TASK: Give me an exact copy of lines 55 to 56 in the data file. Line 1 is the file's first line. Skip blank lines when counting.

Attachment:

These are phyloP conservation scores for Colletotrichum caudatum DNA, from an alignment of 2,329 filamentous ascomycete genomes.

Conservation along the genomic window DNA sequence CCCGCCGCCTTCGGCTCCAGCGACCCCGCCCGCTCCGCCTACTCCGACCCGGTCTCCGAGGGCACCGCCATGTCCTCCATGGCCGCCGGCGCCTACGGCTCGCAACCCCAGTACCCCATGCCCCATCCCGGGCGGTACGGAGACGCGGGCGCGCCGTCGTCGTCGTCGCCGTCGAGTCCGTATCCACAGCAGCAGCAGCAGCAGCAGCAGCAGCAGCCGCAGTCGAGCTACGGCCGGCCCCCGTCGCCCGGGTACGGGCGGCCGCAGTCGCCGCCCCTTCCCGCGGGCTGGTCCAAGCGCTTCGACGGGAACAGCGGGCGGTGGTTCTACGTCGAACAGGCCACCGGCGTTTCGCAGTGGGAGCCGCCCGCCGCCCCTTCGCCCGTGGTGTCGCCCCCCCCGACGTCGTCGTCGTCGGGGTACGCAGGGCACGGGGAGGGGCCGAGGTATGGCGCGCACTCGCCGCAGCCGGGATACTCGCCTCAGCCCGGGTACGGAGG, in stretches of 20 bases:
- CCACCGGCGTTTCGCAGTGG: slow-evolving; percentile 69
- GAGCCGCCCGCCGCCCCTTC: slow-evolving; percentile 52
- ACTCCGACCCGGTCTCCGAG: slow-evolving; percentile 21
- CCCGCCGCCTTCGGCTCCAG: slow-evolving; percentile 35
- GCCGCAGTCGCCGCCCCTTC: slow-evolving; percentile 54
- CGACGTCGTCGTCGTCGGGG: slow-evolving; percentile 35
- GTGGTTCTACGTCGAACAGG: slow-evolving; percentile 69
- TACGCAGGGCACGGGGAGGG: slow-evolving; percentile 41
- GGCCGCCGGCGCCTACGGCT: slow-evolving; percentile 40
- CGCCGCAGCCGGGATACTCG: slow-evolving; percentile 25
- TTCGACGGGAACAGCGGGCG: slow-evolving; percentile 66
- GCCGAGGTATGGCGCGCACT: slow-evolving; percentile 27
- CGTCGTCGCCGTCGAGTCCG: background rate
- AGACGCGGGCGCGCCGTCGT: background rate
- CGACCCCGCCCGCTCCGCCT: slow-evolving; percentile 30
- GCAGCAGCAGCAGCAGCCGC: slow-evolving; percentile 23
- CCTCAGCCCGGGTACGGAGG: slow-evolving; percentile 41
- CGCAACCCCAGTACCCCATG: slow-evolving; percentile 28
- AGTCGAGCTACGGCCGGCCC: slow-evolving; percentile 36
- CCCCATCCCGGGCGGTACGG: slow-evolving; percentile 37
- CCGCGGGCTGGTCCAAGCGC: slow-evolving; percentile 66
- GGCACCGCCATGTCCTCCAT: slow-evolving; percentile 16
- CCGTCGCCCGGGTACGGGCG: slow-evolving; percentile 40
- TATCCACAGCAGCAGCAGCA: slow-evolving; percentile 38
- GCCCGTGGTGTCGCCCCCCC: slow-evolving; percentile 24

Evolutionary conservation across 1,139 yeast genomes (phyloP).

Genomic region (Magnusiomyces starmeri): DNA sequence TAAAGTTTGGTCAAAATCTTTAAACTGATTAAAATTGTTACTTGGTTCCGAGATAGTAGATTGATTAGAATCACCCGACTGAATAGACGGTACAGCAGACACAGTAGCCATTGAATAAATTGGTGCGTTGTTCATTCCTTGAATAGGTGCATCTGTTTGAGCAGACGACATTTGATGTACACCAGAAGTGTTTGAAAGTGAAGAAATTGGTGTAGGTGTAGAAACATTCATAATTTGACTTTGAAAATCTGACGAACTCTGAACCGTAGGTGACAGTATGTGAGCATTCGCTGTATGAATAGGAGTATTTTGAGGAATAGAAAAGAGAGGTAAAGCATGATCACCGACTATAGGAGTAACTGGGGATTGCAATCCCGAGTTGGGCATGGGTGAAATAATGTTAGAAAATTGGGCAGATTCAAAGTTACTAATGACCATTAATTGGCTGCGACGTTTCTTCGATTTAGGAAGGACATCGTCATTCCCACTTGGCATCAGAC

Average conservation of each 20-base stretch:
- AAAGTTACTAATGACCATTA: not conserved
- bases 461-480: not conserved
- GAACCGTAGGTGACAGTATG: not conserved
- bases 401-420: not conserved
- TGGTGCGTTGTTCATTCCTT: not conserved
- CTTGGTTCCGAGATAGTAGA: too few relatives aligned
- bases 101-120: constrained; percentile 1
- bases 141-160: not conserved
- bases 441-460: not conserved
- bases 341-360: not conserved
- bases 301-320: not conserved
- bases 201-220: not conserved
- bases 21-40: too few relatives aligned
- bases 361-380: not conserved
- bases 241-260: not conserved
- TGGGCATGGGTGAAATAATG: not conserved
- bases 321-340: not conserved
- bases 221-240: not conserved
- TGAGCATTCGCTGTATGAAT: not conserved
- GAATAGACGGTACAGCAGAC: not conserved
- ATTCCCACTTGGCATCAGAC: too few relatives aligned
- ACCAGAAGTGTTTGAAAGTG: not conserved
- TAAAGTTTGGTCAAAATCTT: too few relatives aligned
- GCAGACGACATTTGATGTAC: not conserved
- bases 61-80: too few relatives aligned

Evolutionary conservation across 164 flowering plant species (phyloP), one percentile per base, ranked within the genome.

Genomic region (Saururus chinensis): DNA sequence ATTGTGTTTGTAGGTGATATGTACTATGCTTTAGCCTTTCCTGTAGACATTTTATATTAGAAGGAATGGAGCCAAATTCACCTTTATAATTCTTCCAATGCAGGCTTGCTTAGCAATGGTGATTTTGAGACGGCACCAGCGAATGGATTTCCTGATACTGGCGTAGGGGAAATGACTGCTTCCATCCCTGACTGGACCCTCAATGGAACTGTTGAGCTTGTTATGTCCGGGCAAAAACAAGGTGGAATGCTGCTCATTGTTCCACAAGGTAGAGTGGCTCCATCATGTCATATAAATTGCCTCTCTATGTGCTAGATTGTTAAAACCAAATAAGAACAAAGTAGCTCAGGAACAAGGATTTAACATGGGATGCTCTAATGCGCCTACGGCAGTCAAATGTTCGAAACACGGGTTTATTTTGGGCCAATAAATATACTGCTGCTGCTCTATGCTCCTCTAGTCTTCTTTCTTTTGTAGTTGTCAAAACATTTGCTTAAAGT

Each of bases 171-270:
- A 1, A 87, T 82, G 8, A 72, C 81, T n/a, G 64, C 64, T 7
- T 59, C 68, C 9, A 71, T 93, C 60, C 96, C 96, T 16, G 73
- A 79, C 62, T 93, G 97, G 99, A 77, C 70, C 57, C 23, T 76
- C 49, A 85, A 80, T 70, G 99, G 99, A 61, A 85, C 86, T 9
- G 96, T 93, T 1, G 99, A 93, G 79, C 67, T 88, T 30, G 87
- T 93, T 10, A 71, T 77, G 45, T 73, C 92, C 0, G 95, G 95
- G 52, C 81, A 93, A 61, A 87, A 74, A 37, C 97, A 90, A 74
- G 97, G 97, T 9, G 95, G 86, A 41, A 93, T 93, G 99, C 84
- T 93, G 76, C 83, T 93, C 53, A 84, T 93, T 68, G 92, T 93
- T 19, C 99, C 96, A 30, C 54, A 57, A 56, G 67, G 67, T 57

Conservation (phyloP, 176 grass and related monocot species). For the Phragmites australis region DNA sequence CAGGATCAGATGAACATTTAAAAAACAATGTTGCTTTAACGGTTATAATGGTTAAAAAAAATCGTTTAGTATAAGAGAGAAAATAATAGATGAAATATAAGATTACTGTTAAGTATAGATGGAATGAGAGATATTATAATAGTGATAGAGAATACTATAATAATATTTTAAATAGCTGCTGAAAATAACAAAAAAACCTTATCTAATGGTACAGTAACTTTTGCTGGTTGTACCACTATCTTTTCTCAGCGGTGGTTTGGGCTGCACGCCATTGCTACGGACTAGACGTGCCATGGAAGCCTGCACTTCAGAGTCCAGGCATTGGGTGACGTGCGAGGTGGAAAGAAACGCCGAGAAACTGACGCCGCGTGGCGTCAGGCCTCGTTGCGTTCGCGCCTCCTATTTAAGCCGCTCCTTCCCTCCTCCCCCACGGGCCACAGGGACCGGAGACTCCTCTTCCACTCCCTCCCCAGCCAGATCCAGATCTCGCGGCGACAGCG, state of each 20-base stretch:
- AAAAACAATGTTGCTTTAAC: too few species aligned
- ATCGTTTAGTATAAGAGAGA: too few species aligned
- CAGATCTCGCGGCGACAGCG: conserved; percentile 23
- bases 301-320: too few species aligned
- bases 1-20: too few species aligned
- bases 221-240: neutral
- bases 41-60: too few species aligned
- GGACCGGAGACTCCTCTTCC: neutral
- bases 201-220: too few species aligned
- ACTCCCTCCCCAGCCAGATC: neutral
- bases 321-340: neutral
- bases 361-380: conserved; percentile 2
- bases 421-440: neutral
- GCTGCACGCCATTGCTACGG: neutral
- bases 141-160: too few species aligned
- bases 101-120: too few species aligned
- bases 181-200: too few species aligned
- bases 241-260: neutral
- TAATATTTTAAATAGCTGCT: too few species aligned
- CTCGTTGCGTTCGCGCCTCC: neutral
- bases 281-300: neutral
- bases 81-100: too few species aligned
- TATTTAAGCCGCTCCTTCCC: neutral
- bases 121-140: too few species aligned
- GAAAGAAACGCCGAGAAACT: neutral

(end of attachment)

- bases 61-80: too few relatives aligned

Evolutionary conservation across 164 flowering plant species (phyloP), one percentile per base, ranked within the genome.